Amanda Benbow Lunn:

And aren't we all always learning?

Sarah Hummell:

Of course

Amanda Benbow Lunn:

Because if we're not, you mentioned the word narcissist in the book, part of how I take that in, of who is a narcissist is because I think sometimes we do overuse that word, but it is somebody who feels like or part of it is, somebody who feels like they always have the right answers, that they are always right. There's no space that they could not be right. So kudos to you for recognizing that there are still places to grow. What was one thing you wished for as a kid?

Sarah Hummell:

I mean, as a kid, you wish for a lot of things, but what's so amazing is I would have these visions of living in Manhattan. I would actually see the New York skyline, and I talk a little bit about it in my book. While I was daydreaming in class and I was sitting on the bus, I looked out the window and I was, oh, it'd be so amazing if I just. I just can't wait to get out of this hell of middle school and just to be like living in an important life and just killing it in Manhattan. And I think that's what was so magical about how all of this happened.

Amanda Benbow Lunn:

And for those who haven't read the book yet, where are you now at?

Sarah Hummell:

Manhattan, killing it.

Amanda Benbow Lunn:

What is something on your bucket list?

Sarah Hummell:

You know what? I have a Pinterest page, if you guys are curious and you want to check it out. It's a board. It's called Bucket List. I'd love to visit Asia and there's an island in Indonesia called Flores and if anybody has especially the customers from Cafe Roche they know my little affection with the island of Flores. I served coffee from there and wrote some blog posts about it and it's this really cool island with a tricolor lake that changes colors because of the volcanic gases and it's home to the Komodo Dragon and there's some really cool skeletons from the original pre-evolution they're what are known as the hobbits. So it's just a really cool island and if I ever get to go there, I'd be blessed.

Amanda Benbow Lunn:

And last question what is your favorite thing about yourself?

Sarah Hummell:

Oh, that's a hard one. My favorite thing about myself oh, I don't know I guess when I write this book and I talk about how I just really conquered all these really difficult things. And I still have bad days. It's hard living in Manhattan and trying to in the most expensive city in the world and wondering how I'm going to make my rent payment the next day and things like that. But I can definitely tell you, when I have my hard days I look back at how far I've come and that's what reminds me about what I love, about, I guess, myself and my accomplishments, of what I did, and those lights on my lifeline.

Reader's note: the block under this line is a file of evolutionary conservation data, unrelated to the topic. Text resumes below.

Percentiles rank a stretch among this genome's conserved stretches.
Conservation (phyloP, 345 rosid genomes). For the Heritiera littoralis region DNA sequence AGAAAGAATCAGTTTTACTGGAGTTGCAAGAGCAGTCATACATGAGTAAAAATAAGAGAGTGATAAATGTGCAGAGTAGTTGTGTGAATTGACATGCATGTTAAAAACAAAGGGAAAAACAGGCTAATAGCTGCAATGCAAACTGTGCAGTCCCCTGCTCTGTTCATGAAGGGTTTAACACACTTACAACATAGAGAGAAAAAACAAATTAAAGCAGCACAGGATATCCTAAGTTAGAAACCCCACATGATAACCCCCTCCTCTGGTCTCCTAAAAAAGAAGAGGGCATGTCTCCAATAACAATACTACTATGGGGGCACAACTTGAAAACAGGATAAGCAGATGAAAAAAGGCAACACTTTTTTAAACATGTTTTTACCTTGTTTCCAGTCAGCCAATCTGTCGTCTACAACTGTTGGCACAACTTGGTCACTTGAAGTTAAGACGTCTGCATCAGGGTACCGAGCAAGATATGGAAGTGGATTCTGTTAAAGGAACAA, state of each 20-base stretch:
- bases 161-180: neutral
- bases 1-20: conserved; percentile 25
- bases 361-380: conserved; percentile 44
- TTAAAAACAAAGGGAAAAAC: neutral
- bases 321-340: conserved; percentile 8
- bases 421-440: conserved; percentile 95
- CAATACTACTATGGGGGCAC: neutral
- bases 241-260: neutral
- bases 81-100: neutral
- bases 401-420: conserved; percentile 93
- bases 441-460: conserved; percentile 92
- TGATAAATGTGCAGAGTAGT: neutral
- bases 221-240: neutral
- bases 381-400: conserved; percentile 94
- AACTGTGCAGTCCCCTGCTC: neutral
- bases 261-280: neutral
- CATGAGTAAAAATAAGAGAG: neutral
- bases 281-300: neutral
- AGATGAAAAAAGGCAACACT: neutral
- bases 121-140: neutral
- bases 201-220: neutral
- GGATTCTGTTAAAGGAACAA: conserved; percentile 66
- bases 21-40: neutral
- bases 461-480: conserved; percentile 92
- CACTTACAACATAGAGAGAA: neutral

Amanda Benbow Lunn:

Awesome. We talked about it just a little bit, kind of, the intersectionality of everybody being their own person, having their own history of trauma and or abuse and how they've coped with that, and I think you were talking about trying to set up healthy boundaries, and I think some of the things people have difficulty with that are people like me, I'm a people pleaser. People aren't happy, then I feel like I have to fix the situation, and so part of my journey has been learning that I don't have to please anybody. But I will say with that there's a caveat that I also shouldn't be mean to other people just because I can. Sarah Hummell (Guest): R ight, like there are boundaries. Amanda Benbow Lunn (Host): We may be the villain in somebody else's story.

Sarah Hummell:

Yeah.

Amanda Benbow Lunn:

And that's okay!

Sarah Hummell:

Well, I was the villain in Justin's story.

Amanda Benbow Lunn:

I know they're all well, and not one of us is perfect. We all have our good qualities, our bad qualities. I would dare to say that we all have some narcissistic qualities in and of ourselves. It means that we should be aware of those qualities and make sure that we're using them to our benefit and not to the detriment of other people. And just finding that balance of opinions of others are none of our business. Opinions of others about us are none of our business. They're allowed to think and feel whatever they want. However, I think it's important when we're hearing feedback, that we do take it in, right? If it's one person who says this, that's just their opinion, it's fine. But if you're getting 100 people saying the same thing, that is one key for us to do a deep dive on our own selves to see what truth is there in that. What are they seeing? Because if it's just one person, that's just an outlier, but if it's several people saying it, then that's an indication that, whether we mean to or not, we are setting forth something that they're reading.

Sarah Hummell:

You still have to be careful with that too, and I'll just play double's advocate on that one.

Amanda Benbow Lunn:

Sure, I love it.

Sarah Hummell: